“Bear ye one another’s burdens” (Gal 6.2) and “every man shall bear his own burden” (6.5) seem to conflict. Would you please explain?
Liberty, in contrast to legality, is a prominent theme in Galatians chapter 5. The next chapter continues the subject of liberty for, in verses 1-10, we have the Exercise of Liberty: in Loving Sympathy (vv 1-5), and in Liberal Giving (vv 6-10). In chapter 6 we find the distinguishing features of a believer who is walking by the Spirit: “Walk in the Spirit, and ye shall not fulfil the lust of the flesh” (5.16).
Verse 2 of chapter 6 is a generalisation based upon the specific situation highlighted in verse 1, where we read “Brethren, if [‘even if’– this is no more than a possible contingency] a man be overtaken in a fault [this indicates a temporary lapse; it refers to one who has been tripped up at an unguarded moment], ye which are spiritual [in other words, those who “walk in the Spirit”], restore such an one [the word “restore” signifies ‘mend’, and is used of the setting of a dislocated or broken bone, an operation that requires both skill and tenderness] …”
Verse 2 follows, “Bear ye [in the present continuous tense – it means to support as of a burden] one another’s burdens [in the shape of infirmities, that which ‘weighs too heavy for individuals to shoulder’. There are difficulties, trials and sorrows, there are circumstances of the most painful nature that sometimes press upon the children of God], and so fulfil the law of Christ.” There were those in Galatia who had sought to carry the wrong kind of burdens, but here was a law to keep: “the law of Christ” - the rule of His own life in this world.
Verse 5 is no contradiction of the statement in verse 2, since the word here translated “burden” is different from that used in verse 2. In the verse “for every man shall bear his own burden”, the word “burden” is that used of the pack usually carried by a soldier on the march; indeed, it is employed to describe the burden which Christ lays upon each of His disciples: “For my yoke is easy, and my burden is light” (Mt 11.30). The word “burden” is used in the sense of responsibility, and the Judgment Seat of Christ is in view; the “for” looks back to verse 4. When a man’s work is finally put to the test, he himself must bear the Lord’s evaluation of it. We cannot get anyone to answer for us, but “every one of us shall give account of himself to God” (Rom 14.12).
- David E West
Romans 2.7 seems to indicate salvation by works. What does the verse mean?
No one verse of Scripture contradicts another. Salvation is not by works. In this the Gospel of God stands in contrast to man’s religious schemes. Man says that my being right with God is dependent on my works, but the Gospel plainly states that it is “not of works” (Eph 2.9), and “not by works of righteousness which we have done” (Titus 3.5). It is impossible, then, that Romans 2.7 is suggesting otherwise.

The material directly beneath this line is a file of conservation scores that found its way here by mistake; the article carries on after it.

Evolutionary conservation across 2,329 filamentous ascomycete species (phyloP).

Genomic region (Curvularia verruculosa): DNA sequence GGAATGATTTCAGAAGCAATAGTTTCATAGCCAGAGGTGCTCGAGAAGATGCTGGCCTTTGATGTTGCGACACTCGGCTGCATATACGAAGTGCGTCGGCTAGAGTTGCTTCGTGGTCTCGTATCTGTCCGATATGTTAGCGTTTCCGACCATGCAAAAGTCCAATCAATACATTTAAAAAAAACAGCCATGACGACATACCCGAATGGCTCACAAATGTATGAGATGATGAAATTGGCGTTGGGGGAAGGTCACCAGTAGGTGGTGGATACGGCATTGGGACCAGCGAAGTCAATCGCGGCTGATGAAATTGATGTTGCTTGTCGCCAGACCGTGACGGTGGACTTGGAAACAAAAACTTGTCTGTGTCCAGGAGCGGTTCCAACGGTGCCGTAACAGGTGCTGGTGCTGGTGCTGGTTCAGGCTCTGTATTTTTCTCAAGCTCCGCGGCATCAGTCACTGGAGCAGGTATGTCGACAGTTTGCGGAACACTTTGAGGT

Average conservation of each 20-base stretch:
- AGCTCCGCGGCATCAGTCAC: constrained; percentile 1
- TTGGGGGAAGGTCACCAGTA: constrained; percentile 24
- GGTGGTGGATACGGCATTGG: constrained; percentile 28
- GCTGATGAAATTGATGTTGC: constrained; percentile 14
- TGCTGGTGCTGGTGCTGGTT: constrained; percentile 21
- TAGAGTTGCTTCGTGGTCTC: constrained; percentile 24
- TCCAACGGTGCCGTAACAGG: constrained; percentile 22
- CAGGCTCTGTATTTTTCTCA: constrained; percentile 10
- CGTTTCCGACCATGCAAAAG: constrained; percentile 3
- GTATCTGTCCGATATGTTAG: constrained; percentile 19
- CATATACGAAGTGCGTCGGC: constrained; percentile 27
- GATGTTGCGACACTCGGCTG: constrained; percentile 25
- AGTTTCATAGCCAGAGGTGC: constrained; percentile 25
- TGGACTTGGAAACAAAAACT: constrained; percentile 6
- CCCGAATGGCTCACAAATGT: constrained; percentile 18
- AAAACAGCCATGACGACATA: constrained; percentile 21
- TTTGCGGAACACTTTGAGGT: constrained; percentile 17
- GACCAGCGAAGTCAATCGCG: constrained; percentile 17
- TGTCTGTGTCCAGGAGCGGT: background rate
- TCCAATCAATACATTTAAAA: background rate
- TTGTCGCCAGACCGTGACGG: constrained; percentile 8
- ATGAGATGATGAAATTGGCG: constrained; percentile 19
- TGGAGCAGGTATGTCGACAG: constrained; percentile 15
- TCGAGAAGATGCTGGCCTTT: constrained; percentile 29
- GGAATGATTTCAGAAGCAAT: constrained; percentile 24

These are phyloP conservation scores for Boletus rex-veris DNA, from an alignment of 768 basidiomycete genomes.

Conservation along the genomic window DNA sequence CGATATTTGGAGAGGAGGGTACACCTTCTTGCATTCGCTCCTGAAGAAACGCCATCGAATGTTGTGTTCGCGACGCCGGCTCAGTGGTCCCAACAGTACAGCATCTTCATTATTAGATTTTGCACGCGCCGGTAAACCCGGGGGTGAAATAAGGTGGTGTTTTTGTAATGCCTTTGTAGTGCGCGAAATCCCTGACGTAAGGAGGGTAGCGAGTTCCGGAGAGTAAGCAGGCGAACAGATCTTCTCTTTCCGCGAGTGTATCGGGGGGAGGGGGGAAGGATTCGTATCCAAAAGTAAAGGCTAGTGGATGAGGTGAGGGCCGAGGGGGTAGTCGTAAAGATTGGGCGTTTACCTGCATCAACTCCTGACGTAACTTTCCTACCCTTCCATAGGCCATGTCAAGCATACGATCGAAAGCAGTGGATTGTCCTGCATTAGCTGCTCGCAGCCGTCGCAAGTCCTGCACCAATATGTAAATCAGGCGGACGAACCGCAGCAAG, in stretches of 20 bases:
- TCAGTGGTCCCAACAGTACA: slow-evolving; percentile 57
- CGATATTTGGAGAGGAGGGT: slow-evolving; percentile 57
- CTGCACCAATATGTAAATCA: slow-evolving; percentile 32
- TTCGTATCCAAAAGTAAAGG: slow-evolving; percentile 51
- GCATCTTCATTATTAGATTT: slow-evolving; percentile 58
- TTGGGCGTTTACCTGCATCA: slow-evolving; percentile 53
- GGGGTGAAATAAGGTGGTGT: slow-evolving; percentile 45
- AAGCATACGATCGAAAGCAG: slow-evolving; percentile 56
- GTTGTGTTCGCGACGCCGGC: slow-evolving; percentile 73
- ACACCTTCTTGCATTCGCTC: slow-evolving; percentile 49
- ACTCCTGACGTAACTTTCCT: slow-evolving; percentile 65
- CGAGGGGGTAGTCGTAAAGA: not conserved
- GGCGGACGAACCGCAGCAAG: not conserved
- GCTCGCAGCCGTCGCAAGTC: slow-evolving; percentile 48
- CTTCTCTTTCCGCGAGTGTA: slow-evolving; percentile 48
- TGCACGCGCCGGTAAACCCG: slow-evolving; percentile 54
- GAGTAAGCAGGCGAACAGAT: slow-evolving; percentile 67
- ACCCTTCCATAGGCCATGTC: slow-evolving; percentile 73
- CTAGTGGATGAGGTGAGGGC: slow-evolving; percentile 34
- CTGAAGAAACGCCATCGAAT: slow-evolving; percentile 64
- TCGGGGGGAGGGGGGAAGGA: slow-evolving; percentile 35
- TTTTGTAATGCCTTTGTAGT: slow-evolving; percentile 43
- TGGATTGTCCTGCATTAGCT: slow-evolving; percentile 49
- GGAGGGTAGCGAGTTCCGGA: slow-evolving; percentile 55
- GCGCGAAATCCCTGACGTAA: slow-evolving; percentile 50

Context is all-important in considering difficult verses. In the first three chapters of Romans the apostle looks back to the times before Calvary, and shows that man’s need of a righteousness from God was fully demonstrated by man’s universal guilt before Him. Whether it is seen in the open immorality of the man in chapter one, or the hypocrisy of the moralist in chapter two, or the privileged Jew in chapters two and three, the whole world has become guilty before God. All stand in need of a righteousness from God.
In chapter two there are those who, in a high moral tone, judge others for their actions but, at the same time, engage in the very things they judge in others. Paul points out that the judgment of God is of an entirely different character. It is: according to truth (v 2); righteous (v 5); according to a person’s deeds (v 6); without respect of persons (v 11); and with nothing hidden (v 16).
God’s justice demands that He will render to every man according to his deeds. If people were contentious, choosing to obey unrighteousness rather than the truth, they would know indignation, wrath, tribulation and anguish. On the other hand, judged by the same standard, the person who by “patient continuance in well-doing” sought for glory, honour and immortality would most certainly be rewarded by God with eternal life in the Messianic Kingdom. The difficulty is, of course, that no one ever perfectly continued in well-doing, “for all have sinned, and come short of the glory of God” (3.23).
This verse, therefore, does not teach that people without knowledge of the Lord Jesus Christ can be saved by other means. Salvation cannot be by works because nobody can achieve perfect continuance in well-doing. Praise God for a righteousness from Him, revealed from faith to faith.
- Ian Jackson